4. In App Services select the services which the application will use and click “continue”:
  5. Make sure that Push Notifications are enabled and click “submit”. This will conclude the App ID creation for the app:

Creating Certificate Request

Push Notifications require a certificate which will be used on a device by the means of a provisioning profile. Also the same certificate (transformed to the Personal Information Exchange – .p12 format) will be used by Backendless to publish Push Notifications. If this makes little sense, do not worry, you will need to perform these steps only ones and then can move on to code and using the APIs.

  1. In order to create a certificate a Certificate Signing Request (CSR) must be issued. To create a CSR, open Keychain Access and select Keychain Access >> Certificate Assistant >> Request a Certificate from the main menu:
  2. Enter your email address and Common Name (leave the CA Email Address field empty), select “Saved to disk” and click “Continue”:
  3. Select a directory where to save the file and click Save.

Generating an SSL Certificate for Push Notifications

The CSR file created in the section above will be used to create an SSL Certificate. That certificate will then be used by Backendless to publish push notifications.

  1. Return to Apple Developer Member Center and select “All” under “Certificates”. Click the plus button “+” to add a new certificate:
  2. Select certificate type – there are two options Development and Production. For now select “Apple Push Notification service SSL (Sandbox)”:
  3. Select the App ID created earlier in these instructions:
  4. Next you will see the instructions for generating a CSR which you have already created by now. Click Continue to proceed to the next step.
  5. Select the CSR file created and saved to the disk earlier and click Generate:
  6. The certificate is ready now, click “Download” to download it:
  7. Add the certificate file to Keychain Access.
  8. Open Keychain Access and locate the certificate in the “My Certificates” section:
  9. Right click on the certificate and select the Export option:
  10. Save the certificate in the p12 format:
  11. Enter a password for the certificate. Make sure to make a record of the password – you will need to use it later in the instructions when you submit the certificate to Backendless:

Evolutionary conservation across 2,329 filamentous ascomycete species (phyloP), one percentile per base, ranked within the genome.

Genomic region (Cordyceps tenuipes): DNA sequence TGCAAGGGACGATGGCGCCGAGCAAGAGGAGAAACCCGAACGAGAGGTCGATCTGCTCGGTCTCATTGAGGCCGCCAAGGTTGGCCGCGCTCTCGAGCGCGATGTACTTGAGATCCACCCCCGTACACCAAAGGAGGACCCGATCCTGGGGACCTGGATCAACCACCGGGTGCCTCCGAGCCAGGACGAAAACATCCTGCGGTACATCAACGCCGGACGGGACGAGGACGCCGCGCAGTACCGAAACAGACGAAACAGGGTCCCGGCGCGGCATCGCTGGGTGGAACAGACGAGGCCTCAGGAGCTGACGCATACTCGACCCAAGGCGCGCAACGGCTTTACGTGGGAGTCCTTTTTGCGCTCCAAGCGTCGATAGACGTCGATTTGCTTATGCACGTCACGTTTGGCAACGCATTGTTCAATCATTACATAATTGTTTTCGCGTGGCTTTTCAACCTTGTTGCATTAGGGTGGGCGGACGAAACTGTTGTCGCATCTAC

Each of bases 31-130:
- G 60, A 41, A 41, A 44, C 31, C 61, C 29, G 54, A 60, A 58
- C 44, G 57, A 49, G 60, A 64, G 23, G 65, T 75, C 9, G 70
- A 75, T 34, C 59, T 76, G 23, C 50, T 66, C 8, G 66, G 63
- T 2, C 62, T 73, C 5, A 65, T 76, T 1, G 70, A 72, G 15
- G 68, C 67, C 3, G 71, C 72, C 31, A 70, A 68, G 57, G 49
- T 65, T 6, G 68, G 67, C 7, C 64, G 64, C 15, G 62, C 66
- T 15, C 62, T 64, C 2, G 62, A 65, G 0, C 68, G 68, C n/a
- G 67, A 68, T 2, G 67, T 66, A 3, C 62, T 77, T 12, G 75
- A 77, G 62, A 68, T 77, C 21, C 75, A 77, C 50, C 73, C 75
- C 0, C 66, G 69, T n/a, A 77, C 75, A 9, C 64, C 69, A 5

12. Enter your Mac OS X account password to confirm the action. At this point you have a certificate for Push Notifications.

Configuring Backendless App with the Certificate

Since Backendless provides the actual server-side integration for delivering Push Notifications for your application, it needs to have access to the certificate you created above. The steps below provide the instructions for uploading the certificate into Backendless:

  1. Login to Backendless Console at: https://backendless.com/develop and create/select an application which you will use on the server-side:

  2. Click Manage > App Settings. Locate the Mobile Settings section and upload the .p12 certificate created earlier. Make sure to enter the same password you used when created the certificate:

  3. Now your Backendless server is ready to publish Push Notifications.

Creating Provisioning Profile

  1. Login to Apple Developer Member Center and select “All” under Provisioning Profiles. Click the plus button “+” to create a new profile:
  2. Select the “iOS App Development” profile type:
  3. Click Continue. On the next screen select the App ID which was created earlier:
  4.  Click Continue. Select the users/certificates which will be included into the profile.
  5. Click Continue. Select the devices to include into the profile.
  6. Click Continue. Enter a name to assign to the profile and click Generate:
  7. Download the profile:
  8. Start XCode and open Organizer. Select the Provisioning Profiles section and add the profile you generated/downloaded:

Creating App in XCode

Finally all the setup is done and we can proceed to the fun part – creating an app in XCode and writing some code.

  1. Open XCode and create new “Single View Application”.
  2. Enter “pushNotificationSample” as the Product Name. Also provide your organization name and company identifier. Since the bundle ID we used when creating App ID earlier was “com.backendless.pushNotificationSample”, you should use “com.backendless” as the “Company Identifier”:
  3. Once the application is created, open Targets > Build Settings > Code Signing > Code Signing Identity and select the provisioning profile created earlier:



  4. At this point you should add Backendless SDK to your project. This includes adding Backendless library and its dependencies. Additionally, you will need to copy/paste Backendless Application ID and Secret Key into the code. For detailed instructions on how to do that, please follow the Backendless Quick Start Guide for iOS.
  5. Open AppDeletage.m. The following code registers the device with Backendless and Apple Push Notification Service:

    If the registration goes through, the following method is automatically called with the device token passed as the argument:

    Otherwise, if the registration fails, the following method is called with the argument of the underlying error:

    In case of the successful registration, the device is ready to accept published Push Notifications. When a notification is delivered to a device, the following method is invoked when the app is running.
  6. In order to send a Push Notification from a device, use the following code:

Publishing Push Notifications from Backendless Console

  1. Open Backendless Console at https://backendless.com/develop and select the Messaging section.
  2. Enter the text of the notification message in the “Message text” area, also make sure to specify the headers:
    1. “ios-badge”:”X”, where X is the number for the badge update
    2. “ios-alert”:”alert message text”
    3. “ios-sound”:”URL of the sound file”For a list of all supported headers, see the Publish Push Notification section in the documentation.
  3. Click the “iOS Devices” checkbox.
  4. Click Publish. The Push Notification will be delivered to all registered iOS devices:
  5. To see a list of the registered devices use the Devices tab. You can also send a push notification to specific devices. In order to do that, select the devices using the checkboxes and then click the “Selected devices” option under “Push Notification” section: